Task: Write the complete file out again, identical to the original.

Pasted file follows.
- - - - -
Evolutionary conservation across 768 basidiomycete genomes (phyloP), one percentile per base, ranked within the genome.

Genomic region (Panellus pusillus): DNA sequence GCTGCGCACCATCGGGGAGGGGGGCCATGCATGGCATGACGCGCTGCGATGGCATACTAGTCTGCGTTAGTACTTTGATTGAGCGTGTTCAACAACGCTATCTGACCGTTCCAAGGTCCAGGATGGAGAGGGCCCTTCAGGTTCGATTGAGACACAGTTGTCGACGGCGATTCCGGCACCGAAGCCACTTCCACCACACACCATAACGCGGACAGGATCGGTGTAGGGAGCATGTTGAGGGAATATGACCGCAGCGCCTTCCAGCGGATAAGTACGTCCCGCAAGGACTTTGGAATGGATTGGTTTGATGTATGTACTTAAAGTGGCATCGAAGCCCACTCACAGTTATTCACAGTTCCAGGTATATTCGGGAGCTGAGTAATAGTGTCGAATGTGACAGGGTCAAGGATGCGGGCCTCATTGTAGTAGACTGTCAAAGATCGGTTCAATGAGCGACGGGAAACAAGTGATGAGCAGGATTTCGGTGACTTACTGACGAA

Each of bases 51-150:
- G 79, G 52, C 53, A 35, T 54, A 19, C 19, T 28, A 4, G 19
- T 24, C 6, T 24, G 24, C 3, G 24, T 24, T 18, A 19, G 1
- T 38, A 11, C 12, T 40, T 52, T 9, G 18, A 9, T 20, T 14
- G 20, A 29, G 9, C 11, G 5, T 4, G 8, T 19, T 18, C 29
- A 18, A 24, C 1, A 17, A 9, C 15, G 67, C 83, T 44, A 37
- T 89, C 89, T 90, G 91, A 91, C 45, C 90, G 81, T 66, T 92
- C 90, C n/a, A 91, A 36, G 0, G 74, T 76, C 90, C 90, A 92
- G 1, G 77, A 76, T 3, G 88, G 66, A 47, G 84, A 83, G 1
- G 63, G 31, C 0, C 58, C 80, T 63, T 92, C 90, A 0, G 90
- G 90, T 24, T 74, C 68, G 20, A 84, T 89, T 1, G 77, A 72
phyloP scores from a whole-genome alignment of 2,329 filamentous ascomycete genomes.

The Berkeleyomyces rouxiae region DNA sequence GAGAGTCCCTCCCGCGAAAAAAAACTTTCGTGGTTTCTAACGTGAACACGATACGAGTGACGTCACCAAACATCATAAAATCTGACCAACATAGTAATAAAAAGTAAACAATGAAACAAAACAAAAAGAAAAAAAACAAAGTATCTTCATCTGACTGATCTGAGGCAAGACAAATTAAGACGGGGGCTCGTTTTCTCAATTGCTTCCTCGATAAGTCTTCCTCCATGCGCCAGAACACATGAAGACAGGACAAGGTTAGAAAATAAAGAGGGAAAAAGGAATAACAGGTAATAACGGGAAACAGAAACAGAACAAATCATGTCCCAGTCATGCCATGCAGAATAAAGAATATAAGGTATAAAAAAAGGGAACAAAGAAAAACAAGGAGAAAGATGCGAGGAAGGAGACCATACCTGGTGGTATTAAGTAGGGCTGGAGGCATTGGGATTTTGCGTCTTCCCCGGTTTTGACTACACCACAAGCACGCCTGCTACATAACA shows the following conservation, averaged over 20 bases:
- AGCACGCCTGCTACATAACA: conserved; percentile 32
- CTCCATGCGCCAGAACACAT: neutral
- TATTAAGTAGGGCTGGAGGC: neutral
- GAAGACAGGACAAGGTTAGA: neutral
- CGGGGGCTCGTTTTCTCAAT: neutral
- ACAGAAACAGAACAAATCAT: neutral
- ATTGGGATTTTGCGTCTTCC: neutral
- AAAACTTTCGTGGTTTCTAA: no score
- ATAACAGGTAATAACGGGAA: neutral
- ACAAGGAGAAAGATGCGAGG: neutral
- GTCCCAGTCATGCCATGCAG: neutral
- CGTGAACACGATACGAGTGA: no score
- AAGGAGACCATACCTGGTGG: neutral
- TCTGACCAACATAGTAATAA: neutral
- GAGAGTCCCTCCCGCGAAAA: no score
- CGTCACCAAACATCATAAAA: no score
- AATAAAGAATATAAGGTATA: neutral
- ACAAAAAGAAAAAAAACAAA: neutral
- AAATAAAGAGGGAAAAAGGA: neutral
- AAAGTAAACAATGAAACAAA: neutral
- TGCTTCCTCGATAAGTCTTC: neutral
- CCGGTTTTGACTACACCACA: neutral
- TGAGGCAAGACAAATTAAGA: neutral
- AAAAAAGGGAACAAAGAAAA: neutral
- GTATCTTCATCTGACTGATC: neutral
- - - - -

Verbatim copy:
Evolutionary conservation across 768 basidiomycete genomes (phyloP), one percentile per base, ranked within the genome.

Genomic region (Panellus pusillus): DNA sequence GCTGCGCACCATCGGGGAGGGGGGCCATGCATGGCATGACGCGCTGCGATGGCATACTAGTCTGCGTTAGTACTTTGATTGAGCGTGTTCAACAACGCTATCTGACCGTTCCAAGGTCCAGGATGGAGAGGGCCCTTCAGGTTCGATTGAGACACAGTTGTCGACGGCGATTCCGGCACCGAAGCCACTTCCACCACACACCATAACGCGGACAGGATCGGTGTAGGGAGCATGTTGAGGGAATATGACCGCAGCGCCTTCCAGCGGATAAGTACGTCCCGCAAGGACTTTGGAATGGATTGGTTTGATGTATGTACTTAAAGTGGCATCGAAGCCCACTCACAGTTATTCACAGTTCCAGGTATATTCGGGAGCTGAGTAATAGTGTCGAATGTGACAGGGTCAAGGATGCGGGCCTCATTGTAGTAGACTGTCAAAGATCGGTTCAATGAGCGACGGGAAACAAGTGATGAGCAGGATTTCGGTGACTTACTGACGAA

Each of bases 51-150:
- G 79, G 52, C 53, A 35, T 54, A 19, C 19, T 28, A 4, G 19
- T 24, C 6, T 24, G 24, C 3, G 24, T 24, T 18, A 19, G 1
- T 38, A 11, C 12, T 40, T 52, T 9, G 18, A 9, T 20, T 14
- G 20, A 29, G 9, C 11, G 5, T 4, G 8, T 19, T 18, C 29
- A 18, A 24, C 1, A 17, A 9, C 15, G 67, C 83, T 44, A 37
- T 89, C 89, T 90, G 91, A 91, C 45, C 90, G 81, T 66, T 92
- C 90, C n/a, A 91, A 36, G 0, G 74, T 76, C 90, C 90, A 92
- G 1, G 77, A 76, T 3, G 88, G 66, A 47, G 84, A 83, G 1
- G 63, G 31, C 0, C 58, C 80, T 63, T 92, C 90, A 0, G 90
- G 90, T 24, T 74, C 68, G 20, A 84, T 89, T 1, G 77, A 72
phyloP scores from a whole-genome alignment of 2,329 filamentous ascomycete genomes.

The Berkeleyomyces rouxiae region DNA sequence GAGAGTCCCTCCCGCGAAAAAAAACTTTCGTGGTTTCTAACGTGAACACGATACGAGTGACGTCACCAAACATCATAAAATCTGACCAACATAGTAATAAAAAGTAAACAATGAAACAAAACAAAAAGAAAAAAAACAAAGTATCTTCATCTGACTGATCTGAGGCAAGACAAATTAAGACGGGGGCTCGTTTTCTCAATTGCTTCCTCGATAAGTCTTCCTCCATGCGCCAGAACACATGAAGACAGGACAAGGTTAGAAAATAAAGAGGGAAAAAGGAATAACAGGTAATAACGGGAAACAGAAACAGAACAAATCATGTCCCAGTCATGCCATGCAGAATAAAGAATATAAGGTATAAAAAAAGGGAACAAAGAAAAACAAGGAGAAAGATGCGAGGAAGGAGACCATACCTGGTGGTATTAAGTAGGGCTGGAGGCATTGGGATTTTGCGTCTTCCCCGGTTTTGACTACACCACAAGCACGCCTGCTACATAACA shows the following conservation, averaged over 20 bases:
- AGCACGCCTGCTACATAACA: conserved; percentile 32
- CTCCATGCGCCAGAACACAT: neutral
- TATTAAGTAGGGCTGGAGGC: neutral
- GAAGACAGGACAAGGTTAGA: neutral
- CGGGGGCTCGTTTTCTCAAT: neutral
- ACAGAAACAGAACAAATCAT: neutral
- ATTGGGATTTTGCGTCTTCC: neutral
- AAAACTTTCGTGGTTTCTAA: no score
- ATAACAGGTAATAACGGGAA: neutral
- ACAAGGAGAAAGATGCGAGG: neutral
- GTCCCAGTCATGCCATGCAG: neutral
- CGTGAACACGATACGAGTGA: no score
- AAGGAGACCATACCTGGTGG: neutral
- TCTGACCAACATAGTAATAA: neutral
- GAGAGTCCCTCCCGCGAAAA: no score
- CGTCACCAAACATCATAAAA: no score
- AATAAAGAATATAAGGTATA: neutral
- ACAAAAAGAAAAAAAACAAA: neutral
- AAATAAAGAGGGAAAAAGGA: neutral
- AAAGTAAACAATGAAACAAA: neutral
- TGCTTCCTCGATAAGTCTTC: neutral
- CCGGTTTTGACTACACCACA: neutral
- TGAGGCAAGACAAATTAAGA: neutral
- AAAAAAGGGAACAAAGAAAA: neutral
- GTATCTTCATCTGACTGATC: neutral